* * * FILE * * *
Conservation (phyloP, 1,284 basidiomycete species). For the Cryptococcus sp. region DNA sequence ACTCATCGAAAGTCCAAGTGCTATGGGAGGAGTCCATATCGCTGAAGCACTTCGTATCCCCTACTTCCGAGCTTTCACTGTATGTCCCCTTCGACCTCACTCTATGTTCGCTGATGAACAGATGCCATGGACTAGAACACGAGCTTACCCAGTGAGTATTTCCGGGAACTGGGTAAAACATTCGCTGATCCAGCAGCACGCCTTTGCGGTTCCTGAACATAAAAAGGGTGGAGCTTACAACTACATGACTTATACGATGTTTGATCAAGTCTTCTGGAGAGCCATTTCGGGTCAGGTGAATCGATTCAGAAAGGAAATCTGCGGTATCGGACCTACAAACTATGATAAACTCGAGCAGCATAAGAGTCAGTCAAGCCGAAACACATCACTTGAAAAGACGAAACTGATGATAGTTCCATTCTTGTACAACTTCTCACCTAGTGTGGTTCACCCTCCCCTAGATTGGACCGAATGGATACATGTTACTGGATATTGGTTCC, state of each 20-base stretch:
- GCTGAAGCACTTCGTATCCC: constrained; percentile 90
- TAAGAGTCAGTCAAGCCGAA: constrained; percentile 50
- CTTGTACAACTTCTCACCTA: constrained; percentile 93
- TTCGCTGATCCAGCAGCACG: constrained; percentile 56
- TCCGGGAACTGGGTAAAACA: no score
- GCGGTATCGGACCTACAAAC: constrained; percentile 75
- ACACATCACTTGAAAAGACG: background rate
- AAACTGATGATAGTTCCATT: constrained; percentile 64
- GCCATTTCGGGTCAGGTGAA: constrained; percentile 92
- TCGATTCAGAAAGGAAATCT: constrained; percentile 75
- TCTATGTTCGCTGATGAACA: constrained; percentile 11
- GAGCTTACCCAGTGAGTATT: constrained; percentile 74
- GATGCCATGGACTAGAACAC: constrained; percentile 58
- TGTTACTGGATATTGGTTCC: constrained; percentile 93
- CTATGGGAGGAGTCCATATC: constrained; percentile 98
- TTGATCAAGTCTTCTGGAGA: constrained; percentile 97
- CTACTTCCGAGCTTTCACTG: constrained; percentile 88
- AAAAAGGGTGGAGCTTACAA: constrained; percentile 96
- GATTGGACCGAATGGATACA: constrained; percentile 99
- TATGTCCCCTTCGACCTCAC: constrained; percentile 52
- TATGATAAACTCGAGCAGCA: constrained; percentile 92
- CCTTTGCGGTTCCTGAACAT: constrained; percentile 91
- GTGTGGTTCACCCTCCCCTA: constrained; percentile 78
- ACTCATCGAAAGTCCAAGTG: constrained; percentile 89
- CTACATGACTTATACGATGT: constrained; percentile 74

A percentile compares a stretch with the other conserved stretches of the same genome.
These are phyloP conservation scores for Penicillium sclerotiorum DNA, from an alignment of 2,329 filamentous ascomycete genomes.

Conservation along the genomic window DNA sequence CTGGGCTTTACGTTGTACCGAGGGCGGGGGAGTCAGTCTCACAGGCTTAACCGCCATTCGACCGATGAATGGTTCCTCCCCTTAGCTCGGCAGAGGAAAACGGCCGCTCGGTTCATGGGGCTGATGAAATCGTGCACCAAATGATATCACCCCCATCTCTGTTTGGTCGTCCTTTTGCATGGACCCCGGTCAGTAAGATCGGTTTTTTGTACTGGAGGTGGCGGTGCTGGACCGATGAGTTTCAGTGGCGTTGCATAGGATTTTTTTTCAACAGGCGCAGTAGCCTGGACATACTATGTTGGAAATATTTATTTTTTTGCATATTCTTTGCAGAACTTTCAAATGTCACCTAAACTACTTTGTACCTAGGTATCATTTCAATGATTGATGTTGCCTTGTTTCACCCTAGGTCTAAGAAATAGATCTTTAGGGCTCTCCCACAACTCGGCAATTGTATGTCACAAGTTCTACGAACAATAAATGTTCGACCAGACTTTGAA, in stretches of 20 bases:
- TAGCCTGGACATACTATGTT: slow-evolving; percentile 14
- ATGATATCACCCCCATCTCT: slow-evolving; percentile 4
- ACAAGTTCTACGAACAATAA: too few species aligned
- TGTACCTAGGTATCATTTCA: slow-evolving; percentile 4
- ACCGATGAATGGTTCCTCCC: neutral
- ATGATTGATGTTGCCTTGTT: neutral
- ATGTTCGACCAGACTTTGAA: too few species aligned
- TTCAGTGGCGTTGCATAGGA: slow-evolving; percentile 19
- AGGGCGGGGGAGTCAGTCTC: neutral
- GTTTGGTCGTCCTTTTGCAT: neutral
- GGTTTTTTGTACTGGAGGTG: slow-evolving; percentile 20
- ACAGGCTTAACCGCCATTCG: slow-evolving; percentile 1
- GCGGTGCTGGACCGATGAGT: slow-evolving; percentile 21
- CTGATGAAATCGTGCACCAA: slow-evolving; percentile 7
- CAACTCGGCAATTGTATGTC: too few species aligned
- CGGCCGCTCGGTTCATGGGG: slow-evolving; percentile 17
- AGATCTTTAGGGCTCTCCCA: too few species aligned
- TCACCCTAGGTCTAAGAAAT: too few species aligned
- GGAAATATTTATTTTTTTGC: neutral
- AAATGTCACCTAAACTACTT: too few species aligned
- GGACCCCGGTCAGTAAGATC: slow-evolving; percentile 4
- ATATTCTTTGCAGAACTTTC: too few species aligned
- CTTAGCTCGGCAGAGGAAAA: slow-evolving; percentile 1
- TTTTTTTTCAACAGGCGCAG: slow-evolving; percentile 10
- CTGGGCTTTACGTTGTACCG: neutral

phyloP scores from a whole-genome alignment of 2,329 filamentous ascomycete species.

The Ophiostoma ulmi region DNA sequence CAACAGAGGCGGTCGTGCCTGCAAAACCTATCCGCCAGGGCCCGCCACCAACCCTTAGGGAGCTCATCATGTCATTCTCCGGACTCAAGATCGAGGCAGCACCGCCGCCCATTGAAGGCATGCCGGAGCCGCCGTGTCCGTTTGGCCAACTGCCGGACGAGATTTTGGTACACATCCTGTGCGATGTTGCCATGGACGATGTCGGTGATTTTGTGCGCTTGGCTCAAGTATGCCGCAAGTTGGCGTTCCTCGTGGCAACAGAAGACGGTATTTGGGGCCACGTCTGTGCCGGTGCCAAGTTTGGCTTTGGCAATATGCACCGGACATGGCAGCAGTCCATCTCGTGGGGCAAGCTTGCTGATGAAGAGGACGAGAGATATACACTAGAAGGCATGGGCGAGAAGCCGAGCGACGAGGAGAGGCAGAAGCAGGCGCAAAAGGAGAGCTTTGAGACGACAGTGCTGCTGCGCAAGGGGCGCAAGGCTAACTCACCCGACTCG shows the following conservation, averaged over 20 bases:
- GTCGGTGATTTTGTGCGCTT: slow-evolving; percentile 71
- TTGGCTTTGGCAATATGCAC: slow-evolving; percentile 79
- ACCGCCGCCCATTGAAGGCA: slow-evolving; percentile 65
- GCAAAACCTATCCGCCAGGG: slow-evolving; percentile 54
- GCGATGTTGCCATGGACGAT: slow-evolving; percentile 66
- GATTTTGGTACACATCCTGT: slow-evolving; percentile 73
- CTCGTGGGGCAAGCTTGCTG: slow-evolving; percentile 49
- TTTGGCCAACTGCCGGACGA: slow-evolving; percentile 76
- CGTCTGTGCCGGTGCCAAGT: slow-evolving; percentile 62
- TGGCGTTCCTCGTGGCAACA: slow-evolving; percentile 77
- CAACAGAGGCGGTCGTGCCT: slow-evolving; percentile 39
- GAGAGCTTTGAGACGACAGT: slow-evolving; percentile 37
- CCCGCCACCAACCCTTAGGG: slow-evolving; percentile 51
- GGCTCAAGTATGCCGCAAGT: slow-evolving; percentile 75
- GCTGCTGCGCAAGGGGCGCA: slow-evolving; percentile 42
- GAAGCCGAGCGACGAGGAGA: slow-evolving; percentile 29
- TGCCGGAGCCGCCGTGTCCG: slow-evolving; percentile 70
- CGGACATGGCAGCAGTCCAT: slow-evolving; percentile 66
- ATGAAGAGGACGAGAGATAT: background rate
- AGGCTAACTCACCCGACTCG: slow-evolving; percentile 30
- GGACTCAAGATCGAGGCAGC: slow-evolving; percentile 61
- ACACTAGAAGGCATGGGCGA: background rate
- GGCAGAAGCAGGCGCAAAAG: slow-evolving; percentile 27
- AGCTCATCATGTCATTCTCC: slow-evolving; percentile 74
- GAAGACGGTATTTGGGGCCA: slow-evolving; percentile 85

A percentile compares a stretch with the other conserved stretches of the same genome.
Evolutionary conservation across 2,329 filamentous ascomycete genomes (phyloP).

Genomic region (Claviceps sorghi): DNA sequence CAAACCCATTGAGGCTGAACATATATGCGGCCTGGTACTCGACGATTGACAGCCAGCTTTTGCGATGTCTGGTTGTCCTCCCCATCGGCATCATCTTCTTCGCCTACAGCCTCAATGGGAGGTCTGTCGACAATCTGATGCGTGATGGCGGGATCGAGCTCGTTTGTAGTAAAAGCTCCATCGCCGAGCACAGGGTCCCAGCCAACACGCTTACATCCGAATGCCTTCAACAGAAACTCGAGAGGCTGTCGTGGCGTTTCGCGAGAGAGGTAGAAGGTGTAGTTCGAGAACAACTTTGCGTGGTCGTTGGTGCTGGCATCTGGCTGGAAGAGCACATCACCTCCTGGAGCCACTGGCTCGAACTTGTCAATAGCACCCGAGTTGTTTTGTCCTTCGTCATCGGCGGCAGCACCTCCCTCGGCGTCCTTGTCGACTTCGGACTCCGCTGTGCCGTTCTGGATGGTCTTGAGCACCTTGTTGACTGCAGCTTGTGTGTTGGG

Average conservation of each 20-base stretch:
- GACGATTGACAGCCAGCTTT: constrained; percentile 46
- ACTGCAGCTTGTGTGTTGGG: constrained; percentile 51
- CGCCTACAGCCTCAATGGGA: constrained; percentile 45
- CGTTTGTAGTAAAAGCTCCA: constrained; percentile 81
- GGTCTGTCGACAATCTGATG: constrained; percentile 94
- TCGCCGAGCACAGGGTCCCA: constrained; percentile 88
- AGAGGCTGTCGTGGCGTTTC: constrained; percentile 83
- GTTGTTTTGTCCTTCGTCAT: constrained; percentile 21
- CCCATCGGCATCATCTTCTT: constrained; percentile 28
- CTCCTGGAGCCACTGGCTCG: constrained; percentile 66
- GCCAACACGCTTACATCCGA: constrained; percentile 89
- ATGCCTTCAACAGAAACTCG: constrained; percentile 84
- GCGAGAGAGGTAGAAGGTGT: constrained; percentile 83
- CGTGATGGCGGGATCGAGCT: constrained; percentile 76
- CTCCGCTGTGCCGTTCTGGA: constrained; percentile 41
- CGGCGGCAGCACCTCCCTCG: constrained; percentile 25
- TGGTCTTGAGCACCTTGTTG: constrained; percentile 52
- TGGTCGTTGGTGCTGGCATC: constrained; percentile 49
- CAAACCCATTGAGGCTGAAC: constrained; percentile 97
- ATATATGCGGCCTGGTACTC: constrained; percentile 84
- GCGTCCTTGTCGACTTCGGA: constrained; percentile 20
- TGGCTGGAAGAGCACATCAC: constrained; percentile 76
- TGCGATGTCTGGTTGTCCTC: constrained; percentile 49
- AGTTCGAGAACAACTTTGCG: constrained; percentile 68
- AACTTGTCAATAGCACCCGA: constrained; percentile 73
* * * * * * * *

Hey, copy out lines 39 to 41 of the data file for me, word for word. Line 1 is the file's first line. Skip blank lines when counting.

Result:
- GTTTGGTCGTCCTTTTGCAT: neutral
- GGTTTTTTGTACTGGAGGTG: slow-evolving; percentile 20
- ACAGGCTTAACCGCCATTCG: slow-evolving; percentile 1